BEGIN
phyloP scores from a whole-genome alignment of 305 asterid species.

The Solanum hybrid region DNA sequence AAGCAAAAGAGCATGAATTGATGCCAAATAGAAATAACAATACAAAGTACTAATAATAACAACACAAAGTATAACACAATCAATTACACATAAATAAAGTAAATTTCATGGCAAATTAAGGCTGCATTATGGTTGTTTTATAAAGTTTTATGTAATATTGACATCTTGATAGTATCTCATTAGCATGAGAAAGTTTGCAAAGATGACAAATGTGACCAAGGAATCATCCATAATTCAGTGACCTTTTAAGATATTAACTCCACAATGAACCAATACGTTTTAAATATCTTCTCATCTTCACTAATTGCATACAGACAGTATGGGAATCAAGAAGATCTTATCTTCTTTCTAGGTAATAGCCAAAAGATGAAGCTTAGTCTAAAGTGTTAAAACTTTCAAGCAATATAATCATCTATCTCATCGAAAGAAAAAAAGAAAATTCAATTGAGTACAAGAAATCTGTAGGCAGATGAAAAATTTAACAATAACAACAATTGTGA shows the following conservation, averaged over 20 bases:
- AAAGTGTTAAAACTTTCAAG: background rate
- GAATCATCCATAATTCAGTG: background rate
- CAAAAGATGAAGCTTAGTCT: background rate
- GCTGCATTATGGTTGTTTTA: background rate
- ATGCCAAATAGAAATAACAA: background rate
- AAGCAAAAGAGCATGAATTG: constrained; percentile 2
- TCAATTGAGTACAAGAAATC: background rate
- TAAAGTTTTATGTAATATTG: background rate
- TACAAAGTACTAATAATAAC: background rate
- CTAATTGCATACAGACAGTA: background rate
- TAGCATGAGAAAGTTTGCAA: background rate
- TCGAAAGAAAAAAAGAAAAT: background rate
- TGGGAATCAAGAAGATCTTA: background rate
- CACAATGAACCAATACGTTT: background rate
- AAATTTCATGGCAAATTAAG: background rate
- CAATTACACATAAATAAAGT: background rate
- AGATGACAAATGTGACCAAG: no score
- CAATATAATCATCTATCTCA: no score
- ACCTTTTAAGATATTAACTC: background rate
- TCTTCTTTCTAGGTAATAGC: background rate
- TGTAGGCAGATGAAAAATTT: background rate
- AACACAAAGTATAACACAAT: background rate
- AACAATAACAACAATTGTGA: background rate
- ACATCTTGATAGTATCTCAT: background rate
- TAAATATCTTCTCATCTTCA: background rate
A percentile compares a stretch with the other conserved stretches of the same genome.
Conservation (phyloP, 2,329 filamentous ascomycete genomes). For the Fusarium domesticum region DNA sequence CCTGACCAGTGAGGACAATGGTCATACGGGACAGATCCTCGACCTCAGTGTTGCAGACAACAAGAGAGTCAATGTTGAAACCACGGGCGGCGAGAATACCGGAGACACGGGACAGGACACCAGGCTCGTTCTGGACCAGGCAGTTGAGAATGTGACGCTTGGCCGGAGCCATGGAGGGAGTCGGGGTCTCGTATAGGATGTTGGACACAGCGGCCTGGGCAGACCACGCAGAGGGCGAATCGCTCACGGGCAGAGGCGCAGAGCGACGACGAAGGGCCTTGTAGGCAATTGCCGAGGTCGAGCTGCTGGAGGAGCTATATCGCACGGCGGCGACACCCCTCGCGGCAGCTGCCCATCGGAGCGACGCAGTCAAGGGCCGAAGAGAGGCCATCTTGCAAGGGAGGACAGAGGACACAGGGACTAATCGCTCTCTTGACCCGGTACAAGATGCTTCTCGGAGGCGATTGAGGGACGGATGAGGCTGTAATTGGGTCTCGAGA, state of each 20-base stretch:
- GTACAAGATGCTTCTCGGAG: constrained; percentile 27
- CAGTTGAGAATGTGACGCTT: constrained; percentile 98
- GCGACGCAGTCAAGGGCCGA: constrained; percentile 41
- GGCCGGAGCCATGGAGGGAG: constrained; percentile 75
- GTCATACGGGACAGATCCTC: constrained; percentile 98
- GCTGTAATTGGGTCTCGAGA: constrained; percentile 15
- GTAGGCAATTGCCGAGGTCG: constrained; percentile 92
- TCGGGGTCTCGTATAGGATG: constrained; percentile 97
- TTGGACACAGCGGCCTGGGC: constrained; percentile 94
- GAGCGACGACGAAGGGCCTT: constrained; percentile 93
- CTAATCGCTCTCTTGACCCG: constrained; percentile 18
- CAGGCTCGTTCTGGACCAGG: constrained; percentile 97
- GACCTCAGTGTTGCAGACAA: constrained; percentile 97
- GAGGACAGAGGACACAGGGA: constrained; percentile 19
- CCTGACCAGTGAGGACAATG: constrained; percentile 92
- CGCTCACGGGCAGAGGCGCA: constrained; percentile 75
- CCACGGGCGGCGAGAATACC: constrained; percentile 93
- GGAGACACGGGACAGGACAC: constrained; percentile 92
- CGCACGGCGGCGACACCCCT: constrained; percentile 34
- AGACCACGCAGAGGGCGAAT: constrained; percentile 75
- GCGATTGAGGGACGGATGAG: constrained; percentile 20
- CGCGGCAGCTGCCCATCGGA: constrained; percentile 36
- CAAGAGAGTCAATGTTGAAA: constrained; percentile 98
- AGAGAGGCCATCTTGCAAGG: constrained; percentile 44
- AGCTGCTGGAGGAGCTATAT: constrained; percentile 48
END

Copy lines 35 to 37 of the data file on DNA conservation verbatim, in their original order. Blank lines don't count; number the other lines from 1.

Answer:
- GCTGTAATTGGGTCTCGAGA: constrained; percentile 15
- GTAGGCAATTGCCGAGGTCG: constrained; percentile 92
- TCGGGGTCTCGTATAGGATG: constrained; percentile 97